The OpenHeritage Dialogues is a series of three interactive workshops focusing on key aspects of adaptive heritage reuse while sharing and discussing OpenHeritage results with relevant stakeholders and multipliers.
The Dialogue series was finalised in May 2021, after delivering three workshops on the following topics:
- First OH Dialogue “Adaptive Heritage Reuse: Policy contexts across Europe”
- Second OH Dialogue “Sharing and Caring: Partnerships for Adaptive Heritage Reuse”
- Third OH Dialogue “Financing the Adaptive Reuse of Cultural Heritage: Tools & Strategies”
Missed the workshops? Scroll down and watch recordings of selected Dialogues’ sessions!
Do you have any questions about the OH Dialogues? Contact us at: firstname.lastname@example.org
Third OH Dialogue “Financing the Adaptive Reuse of Cultural Heritage: Tools & Strategies”
20 May 2021 | online
The third OpenHeritage Dialogue was dedicated to financing tools and strategies for the adaptive reuse of cultural heritage. How can we develop public-private-people partnerships that strengthen our urban and cultural commons? How can crowdfunding, organic transformations or impact investment support the sustainability of cultural organisations? During the Dialogue, we offered practical insights into complementary funding models and tips for fundraising, shared by representatives of innovative Observatory Cases and Heritage Labs across Europe. See and download all presentations here.
Watch the recording from the Dialogue’s opening and final session on the OpenHeritage facebook page or here below.
Second OH Dialogue “Sharing and Caring: Partnerships for Adaptive Heritage Reuse”
12 November 2020 | online
The adaptive reuse of historical buildings represents an opportunity and, at the same time, also a challenge, especially when we talk about community-led reuse processes. When various stakeholders are involved, such as NGOs, local communities, different public bodies, private investors, and heritage professionals, it is not that easy to reach consensus or even regulate the decision-making process. At the same time, community-led reuse of heritage spaces can potentially bring many benefits to cities. These spaces can become central places of community organization and cultural exchange, crucial when working towards social cohesion and integration, enriching the welfare services provided by public authorities.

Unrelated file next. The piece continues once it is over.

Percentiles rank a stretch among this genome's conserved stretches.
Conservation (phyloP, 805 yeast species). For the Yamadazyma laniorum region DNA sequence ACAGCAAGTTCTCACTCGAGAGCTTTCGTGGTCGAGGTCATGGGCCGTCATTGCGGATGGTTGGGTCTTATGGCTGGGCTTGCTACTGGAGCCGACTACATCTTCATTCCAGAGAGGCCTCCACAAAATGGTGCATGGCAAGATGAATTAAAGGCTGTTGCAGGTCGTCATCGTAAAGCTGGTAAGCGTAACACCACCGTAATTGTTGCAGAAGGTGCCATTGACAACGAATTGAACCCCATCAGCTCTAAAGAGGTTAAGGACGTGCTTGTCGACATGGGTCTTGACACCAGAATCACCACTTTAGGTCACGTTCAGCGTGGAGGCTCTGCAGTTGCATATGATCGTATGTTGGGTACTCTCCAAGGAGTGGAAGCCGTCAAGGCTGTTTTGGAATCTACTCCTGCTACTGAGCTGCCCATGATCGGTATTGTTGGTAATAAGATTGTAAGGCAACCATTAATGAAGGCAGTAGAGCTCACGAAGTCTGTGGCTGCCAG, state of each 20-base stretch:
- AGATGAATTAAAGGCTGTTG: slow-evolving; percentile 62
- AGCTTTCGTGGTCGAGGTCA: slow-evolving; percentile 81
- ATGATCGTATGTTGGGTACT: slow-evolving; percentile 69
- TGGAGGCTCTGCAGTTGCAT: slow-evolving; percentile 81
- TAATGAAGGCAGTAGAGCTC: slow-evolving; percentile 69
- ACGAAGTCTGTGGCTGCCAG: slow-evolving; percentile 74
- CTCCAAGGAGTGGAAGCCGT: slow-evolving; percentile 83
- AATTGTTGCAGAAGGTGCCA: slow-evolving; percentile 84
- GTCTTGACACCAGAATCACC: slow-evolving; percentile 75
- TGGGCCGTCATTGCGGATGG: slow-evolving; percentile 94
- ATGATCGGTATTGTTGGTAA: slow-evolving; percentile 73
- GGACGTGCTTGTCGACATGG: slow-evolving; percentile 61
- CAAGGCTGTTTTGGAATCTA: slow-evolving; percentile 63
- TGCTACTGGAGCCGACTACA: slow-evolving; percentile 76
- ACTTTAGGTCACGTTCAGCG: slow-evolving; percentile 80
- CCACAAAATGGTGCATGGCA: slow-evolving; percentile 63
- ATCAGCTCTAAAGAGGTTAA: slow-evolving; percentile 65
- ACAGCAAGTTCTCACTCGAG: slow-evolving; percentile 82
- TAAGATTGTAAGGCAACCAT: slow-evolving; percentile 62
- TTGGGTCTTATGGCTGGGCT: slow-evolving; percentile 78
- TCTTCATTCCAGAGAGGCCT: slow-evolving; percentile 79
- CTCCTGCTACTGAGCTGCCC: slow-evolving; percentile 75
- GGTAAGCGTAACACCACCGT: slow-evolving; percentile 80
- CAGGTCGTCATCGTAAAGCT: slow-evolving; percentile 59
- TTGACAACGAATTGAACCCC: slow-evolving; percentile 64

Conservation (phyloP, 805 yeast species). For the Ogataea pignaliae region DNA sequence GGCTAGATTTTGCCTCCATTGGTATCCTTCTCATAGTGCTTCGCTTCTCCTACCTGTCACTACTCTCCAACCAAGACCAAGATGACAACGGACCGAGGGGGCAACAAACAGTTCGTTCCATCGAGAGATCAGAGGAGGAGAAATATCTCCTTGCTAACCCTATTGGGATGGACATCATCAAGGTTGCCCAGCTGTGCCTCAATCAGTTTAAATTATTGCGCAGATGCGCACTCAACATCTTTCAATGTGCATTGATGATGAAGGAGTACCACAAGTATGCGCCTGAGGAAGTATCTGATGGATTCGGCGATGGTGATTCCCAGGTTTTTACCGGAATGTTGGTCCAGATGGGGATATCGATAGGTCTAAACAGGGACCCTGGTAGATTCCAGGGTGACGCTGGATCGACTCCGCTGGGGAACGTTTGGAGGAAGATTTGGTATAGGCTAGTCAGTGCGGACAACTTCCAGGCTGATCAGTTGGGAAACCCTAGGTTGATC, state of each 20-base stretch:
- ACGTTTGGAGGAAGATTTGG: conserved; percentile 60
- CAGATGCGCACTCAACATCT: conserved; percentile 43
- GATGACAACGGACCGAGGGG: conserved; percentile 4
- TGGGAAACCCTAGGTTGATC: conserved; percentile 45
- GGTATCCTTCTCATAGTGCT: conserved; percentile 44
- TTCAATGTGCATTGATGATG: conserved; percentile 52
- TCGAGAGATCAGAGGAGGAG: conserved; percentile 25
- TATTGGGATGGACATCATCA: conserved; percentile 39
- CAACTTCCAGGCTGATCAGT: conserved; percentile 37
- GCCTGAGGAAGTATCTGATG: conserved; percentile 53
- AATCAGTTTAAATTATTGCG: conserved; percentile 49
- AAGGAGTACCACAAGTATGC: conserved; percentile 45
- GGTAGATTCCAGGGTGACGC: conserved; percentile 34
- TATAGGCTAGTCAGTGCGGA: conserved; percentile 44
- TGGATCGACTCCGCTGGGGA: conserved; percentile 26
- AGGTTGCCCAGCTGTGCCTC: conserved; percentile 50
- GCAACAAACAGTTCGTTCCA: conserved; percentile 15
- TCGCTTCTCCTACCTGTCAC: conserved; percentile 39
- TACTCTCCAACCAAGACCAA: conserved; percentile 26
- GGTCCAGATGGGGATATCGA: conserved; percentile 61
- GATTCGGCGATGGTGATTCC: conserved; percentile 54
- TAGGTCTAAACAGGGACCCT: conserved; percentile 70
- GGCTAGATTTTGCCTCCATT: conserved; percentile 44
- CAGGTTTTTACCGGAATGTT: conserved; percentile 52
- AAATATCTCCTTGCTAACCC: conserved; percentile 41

So how can municipalities work together with civic initiatives in supporting the community-led reuse of heritage spaces? How can built heritage be an asset for the cities, and how can public-private-people partnerships benefit heritage? What is the potential of historical buildings to be more than just monuments to preserve? The discussion of the second OpenHeritage Dialogue explored these questions in various policy environments across Europe, in small towns as well as in big cities, focusing on good practices of establishing partnerships, and strategies to overcome challenges.
The second OpenHeritage Dialogue was co-produced by OpenHeritage and Cooperative City. The workshop was organised by ICLEI and co-organised by CEU, Eutropian, and MRI.
First OH Dialogue “Adaptive heritage reuse: Policy contexts across Europe”
22 September 2020 | online
The OpenHeritage project kicked-off its first Dialogue by reflecting on current adaptive heritage reuse policies in Europe.
Adaptive heritage reuse is becoming more and more popular, it has emerged as a policy aim in several national policy frameworks and in EU governance. OpenHeritage has investigated and mapped heritage reuse policies and governance frameworks in fifteen countries across Europe, to understand how different contexts can support or impede adaptive heritage reuse.
So what are the good practices and supportive measures? Which barriers and bottlenecks have been identified? What conditions are essential to facilitate adaptive heritage reuse? And eventually, what are the heritage reuse-related trends on the European level and how can the EU better support heritage reuse policies in the future?
Our panellists from OpenHeritage, CLIC and RURITAGE projects, as well as the European Commission have discussed these and many other questions together with all participants of this interactive workshop. The event was organised by ICLEI and co-organised by Newcastle University and MRI. Interested? You can find a summary of our first dialogue here – or check out the opening session’s recording below. You can also download all presentations here.